Sage - a Versatile Medicinal Herb Used in Traditional Hair Treatments
Author: Christiana Roberts
Sage, also known under its botanical names Salvia officinalis or Salvia salvatrix, is a universal flavouring and medicinal herb, a native of the Northern Mediterranean coast and the American continent. For many centuries, it has been used as a powerful folk medicine to treat a number of health and cosmetic conditions, including hair loss and greying hair. A stimulant and an anti-bacterial plant, it has been traditionally applied to treat indigestion, ulcers, dandruff, bleeding gums, sore throat, fever, and a number of nervous diseases. Traditional Chinese medicine values sage as an herb able to combat liver, kidney, lung, blood, and stomach diseases. Sage infusions are known to cure joint pains, wounds, nervous headaches, excessive perspiration, lethargy, and even measles!
Long ago, miraculous healing qualities of sage were noticed by ancient Greeks, Romans, Native Americans, Arabs, and Asians. Sage was believed to have healing, strengthening, and purifying qualities. Spiritual ceremonies of American aboriginals still include burning sage to “clean” the spirit before it enters supernatural realms. Ancient Arabs praised sage for its curative powers, as a general tonic, and as a medicine for snakebites; Arab women used it extensively to keep their hair dark, thick, and healthy. Smoking sage was believed to cure coughs, chest colds, and asthma. In the Middle Ages, sage was even considered a “cure-all”.
In many cultures, sage has gained a reputation of a miraculous hair medicine. Sage applications were considered the most effective natural therapies to reverse baldness and restore the dark colour of greying hair. In “The Book of Natural Remedies for Ancient Ills” by classical English physician Nicolas Culpepper, we can read that sage preparations were extensively used in antiquity to combat the fall of hair.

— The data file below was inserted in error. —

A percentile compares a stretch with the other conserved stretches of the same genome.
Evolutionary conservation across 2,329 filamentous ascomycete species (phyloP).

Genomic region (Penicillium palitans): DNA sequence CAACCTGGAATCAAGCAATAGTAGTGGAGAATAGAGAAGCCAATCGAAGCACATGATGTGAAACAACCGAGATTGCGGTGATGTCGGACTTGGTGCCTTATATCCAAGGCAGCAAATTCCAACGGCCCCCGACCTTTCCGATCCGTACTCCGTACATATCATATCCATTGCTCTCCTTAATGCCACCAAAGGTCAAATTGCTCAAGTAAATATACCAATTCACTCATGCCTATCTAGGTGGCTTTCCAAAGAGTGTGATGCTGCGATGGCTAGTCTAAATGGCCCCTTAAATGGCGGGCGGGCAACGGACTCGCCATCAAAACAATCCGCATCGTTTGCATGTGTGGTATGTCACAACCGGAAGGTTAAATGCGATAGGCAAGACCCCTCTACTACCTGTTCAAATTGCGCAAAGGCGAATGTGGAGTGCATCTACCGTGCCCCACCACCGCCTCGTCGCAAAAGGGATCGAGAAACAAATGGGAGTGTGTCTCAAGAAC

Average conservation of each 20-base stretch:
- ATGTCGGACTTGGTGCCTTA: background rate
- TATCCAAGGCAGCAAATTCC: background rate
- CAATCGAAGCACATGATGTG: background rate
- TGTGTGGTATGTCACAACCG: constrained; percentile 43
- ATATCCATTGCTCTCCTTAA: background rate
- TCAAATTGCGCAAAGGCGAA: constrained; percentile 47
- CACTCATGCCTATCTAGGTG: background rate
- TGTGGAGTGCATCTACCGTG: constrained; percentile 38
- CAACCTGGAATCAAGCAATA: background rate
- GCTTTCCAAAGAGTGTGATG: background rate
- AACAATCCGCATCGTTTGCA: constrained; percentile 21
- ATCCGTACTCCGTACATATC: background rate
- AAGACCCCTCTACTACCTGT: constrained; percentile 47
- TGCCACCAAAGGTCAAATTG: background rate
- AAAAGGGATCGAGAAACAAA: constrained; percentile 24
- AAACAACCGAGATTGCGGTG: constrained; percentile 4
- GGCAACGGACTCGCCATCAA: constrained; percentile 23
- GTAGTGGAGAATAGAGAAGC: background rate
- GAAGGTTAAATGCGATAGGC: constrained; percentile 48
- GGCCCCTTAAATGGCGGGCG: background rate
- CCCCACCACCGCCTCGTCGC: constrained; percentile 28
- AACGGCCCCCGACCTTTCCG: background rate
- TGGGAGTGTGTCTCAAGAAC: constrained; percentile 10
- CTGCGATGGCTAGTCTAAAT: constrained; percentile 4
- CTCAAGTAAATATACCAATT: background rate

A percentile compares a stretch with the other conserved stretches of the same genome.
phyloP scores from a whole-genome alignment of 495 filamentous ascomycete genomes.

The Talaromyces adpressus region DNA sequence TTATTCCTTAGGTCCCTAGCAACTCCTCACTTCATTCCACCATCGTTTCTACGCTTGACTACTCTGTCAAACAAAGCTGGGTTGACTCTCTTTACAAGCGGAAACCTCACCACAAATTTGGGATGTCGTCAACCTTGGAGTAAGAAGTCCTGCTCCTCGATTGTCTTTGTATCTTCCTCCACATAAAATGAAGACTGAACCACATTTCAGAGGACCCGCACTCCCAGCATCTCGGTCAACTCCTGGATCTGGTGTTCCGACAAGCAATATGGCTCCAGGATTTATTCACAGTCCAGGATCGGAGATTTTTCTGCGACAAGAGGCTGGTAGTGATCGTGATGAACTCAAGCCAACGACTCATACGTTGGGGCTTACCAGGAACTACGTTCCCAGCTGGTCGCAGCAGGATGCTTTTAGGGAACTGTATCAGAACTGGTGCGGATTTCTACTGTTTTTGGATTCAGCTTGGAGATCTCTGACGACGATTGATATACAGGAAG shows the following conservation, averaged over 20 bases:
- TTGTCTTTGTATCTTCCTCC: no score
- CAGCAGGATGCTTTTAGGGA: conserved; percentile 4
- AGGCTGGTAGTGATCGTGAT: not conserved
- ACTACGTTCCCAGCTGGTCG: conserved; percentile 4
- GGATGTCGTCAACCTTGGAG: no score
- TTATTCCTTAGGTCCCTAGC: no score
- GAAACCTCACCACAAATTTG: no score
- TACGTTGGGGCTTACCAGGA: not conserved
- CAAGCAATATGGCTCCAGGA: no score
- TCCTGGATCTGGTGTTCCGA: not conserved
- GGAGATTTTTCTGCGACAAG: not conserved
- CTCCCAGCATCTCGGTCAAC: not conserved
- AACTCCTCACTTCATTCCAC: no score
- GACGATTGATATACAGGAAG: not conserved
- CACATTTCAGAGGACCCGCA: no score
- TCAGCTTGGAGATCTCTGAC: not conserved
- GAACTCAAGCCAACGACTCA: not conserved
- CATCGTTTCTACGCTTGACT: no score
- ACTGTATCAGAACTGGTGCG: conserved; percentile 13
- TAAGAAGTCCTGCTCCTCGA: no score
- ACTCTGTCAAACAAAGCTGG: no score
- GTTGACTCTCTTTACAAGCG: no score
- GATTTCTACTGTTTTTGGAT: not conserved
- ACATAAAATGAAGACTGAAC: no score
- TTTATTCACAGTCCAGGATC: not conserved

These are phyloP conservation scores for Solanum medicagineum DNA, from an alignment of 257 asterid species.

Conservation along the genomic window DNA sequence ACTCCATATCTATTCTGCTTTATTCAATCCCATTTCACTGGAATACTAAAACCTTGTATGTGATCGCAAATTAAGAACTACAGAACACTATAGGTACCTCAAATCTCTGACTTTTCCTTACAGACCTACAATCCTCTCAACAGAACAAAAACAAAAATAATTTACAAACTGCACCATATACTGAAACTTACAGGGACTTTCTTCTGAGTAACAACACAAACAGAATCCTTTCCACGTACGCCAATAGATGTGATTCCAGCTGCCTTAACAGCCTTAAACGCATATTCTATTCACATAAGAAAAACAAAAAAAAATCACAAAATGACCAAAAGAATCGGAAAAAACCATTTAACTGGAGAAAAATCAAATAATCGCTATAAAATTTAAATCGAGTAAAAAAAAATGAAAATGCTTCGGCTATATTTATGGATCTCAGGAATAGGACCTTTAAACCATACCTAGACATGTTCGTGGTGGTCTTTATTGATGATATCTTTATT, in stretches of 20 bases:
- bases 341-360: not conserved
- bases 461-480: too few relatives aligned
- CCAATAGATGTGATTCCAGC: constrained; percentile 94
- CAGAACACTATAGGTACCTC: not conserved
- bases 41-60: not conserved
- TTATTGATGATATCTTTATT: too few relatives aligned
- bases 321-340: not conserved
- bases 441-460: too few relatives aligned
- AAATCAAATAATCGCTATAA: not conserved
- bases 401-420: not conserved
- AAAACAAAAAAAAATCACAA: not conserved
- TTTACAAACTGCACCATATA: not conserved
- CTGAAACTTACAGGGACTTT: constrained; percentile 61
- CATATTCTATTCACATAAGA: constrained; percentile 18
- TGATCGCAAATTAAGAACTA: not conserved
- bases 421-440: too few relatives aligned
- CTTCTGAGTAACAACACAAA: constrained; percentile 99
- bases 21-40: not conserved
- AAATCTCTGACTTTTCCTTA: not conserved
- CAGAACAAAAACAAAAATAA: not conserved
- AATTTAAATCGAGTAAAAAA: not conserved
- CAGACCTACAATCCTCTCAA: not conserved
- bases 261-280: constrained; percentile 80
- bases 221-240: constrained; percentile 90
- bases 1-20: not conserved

Ancient Greek doctor and botanist Pedanius Dioscorides in his famous book “De Materia Medica” mentioned that drinking sage tea could make greying hair restore its black colour, while topical applications of fresh sage juice were able to treat baldness.
According to the book “Sage: The Genus Salvia” by Anthony C. Dweck, common sage is a great hair-toning aid. In order to prepare a toning hair infusion, fresh sage leaves should be brewed in water and then applied to the scalp and hair. To treat alopecia, Anthony C. Dweck recommends to use freshly-made sage infusions as a hair lotion, massaging the brew into the scalp three times a week. These treatments are also said to promote the health of hair and ensure its shiny glow.
The Dweck’s book mentions that sage preparations are particularly good to strengthen the hair roots, stimulate hair growth, and deepen the rich colour of naturally black hair. Historically, elderly African Americans used to make sage tonics for hair applications to maintain their hair strong, black ,and shiny, he writes.
Naturally-occurring volatile oil in sage is, probably, the main ingredient that does miracles to support the strength of hair.
Sage preparations work especially good when combined with rosemary - another traditional hair remedy. A very beneficial hair lotion can be made from equal parts of sage and rosemary leaves slowly simmered in water for several minutes and then steeped, covered, for a few hours. The brew should be rubbed into the scalp and hair every night as a wonderful strengthening medicine to fight hair loss, rejuvenate the hair follicles, maintain the colour, and ensure the growth of thick, healthy locks.
My Hairstory - I began my transition to natural hair August 24, 2007.
I transitioned for a little over five and a half months and did the BC (Big Chop) on Sunday February 17, 2008.
My hair is what is defined as type 4a with very little 3C in the front top.
My hair album is located at http://www.fotki.com/new2naptural